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When You Feel a Flashback Going Through Your Body With Complex PTSD

I was diagnosed with complex post-traumatic stress disorder (C-PTSD) last year. I started experiencing what is known as somatic flashbacks. During these I rarely see visual imagery of my traumatic event that occurred, but I will physically feel it completely. It’s as if my body relives my trauma through physical sensations and tension all over again.

Once I am triggered enough to have one of these flashbacks, there is nothing I can do to calm myself down or regulate my anxiety. My body becomes so extremely tense that my muscles will ache from it. It’s as if it’s holding onto the sense of safety that was stolen from me. My legs will lock up and my whole face will become clenched. I then feel an intense heat through out my body as at the same time I try to bear the tension. I then will start making constant noises sounding like I am in immense pain and being tortured. I will then breathe rapidly out of control. I can squirm at times and I even scream. These attacks can last up for 10 minutes.

This is where my body is remembering. My body is feeling and reliving my trauma right in that moment all over again. The tension is so unbearable that I will clench my lips together and tremble from me trying to bear it. Those who have seen me have these flashback attacks will say my facial expressions have them feel like they are watching me go through my trauma. I’m not at all present while this happens. My body completely takes over, and it’s transported back in time experiencing the horror of it all over again.

The most frustrating thing about these is people assume I am seeing something visually to create the level of fear that is on my face, as most do with flashbacks, but I’m not. It’s not me remembering and it’s not my brain remembering. It’s my body. People will ask “what do you see right now?” Or “can you replace the image that’s so distressing to you?” They don’t realize that I’m in no control at this point and my body is so triggered it responds the way it does. The sensations I can feel in these attacks bring out specific noises that are very telling, so if someone didn’t know what this trauma was they will be able to piece it together after seeing me have one of these flashbacks. That leaves them feeling incredibly unsettling for others. It will leave me with a sense of guilt and self-consciousness. It’s like my loved ones are seeing my worst fear, but also my most vulnerable and exposed self.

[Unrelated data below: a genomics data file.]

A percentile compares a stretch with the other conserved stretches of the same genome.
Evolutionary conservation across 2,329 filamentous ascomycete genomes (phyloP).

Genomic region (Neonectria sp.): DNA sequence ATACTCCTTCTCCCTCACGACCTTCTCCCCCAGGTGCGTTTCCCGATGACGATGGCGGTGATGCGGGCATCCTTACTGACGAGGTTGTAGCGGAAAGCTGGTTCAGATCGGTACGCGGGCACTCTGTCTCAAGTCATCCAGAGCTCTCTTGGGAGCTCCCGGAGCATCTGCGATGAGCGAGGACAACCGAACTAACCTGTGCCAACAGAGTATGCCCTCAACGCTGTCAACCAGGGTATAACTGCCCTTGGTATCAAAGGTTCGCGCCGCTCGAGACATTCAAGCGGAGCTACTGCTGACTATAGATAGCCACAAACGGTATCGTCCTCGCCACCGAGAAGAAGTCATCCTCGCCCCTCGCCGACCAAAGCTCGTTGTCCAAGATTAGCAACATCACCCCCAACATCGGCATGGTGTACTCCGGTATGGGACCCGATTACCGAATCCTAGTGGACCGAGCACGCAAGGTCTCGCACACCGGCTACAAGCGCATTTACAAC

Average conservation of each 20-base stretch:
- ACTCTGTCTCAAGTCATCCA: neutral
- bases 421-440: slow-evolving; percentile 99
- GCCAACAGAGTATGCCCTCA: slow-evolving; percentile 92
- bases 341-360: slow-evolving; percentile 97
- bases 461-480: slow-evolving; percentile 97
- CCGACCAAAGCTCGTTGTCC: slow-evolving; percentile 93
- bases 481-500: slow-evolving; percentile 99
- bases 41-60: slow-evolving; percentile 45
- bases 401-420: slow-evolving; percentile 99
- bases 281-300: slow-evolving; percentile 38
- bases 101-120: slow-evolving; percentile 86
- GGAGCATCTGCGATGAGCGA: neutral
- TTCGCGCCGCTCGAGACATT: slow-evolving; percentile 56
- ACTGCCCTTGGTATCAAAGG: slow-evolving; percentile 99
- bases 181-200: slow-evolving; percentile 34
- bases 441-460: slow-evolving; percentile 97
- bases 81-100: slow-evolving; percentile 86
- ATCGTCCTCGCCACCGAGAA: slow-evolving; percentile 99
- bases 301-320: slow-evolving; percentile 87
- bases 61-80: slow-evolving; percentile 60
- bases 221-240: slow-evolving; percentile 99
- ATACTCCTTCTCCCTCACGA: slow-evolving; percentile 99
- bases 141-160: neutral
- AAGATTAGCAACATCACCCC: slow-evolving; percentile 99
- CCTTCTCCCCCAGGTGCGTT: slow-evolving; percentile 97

It’s like this time I have an audience of who I love watching what happened to me. After these attacks my body will feel so physically exhausted that it will shut down. I will become in an extreme, dissociated trance-like state. I go into the freeze response where I become immobile for up to 30 minutes. After I’m out of these type episodes I can barely move or walk for hours. I’m so physically and emotionally drained that getting upstairs is almost impossible to do.

These somatic flashbacks I have are absolutely hell to go through and yet I can have up to two a day. It’s unimaginable to describe knowing logically you are safe in the present while your body is convinced you are stuck in the past, and there is nothing you could ever do to have it believe otherwise.

Image via Raul Rodriguez

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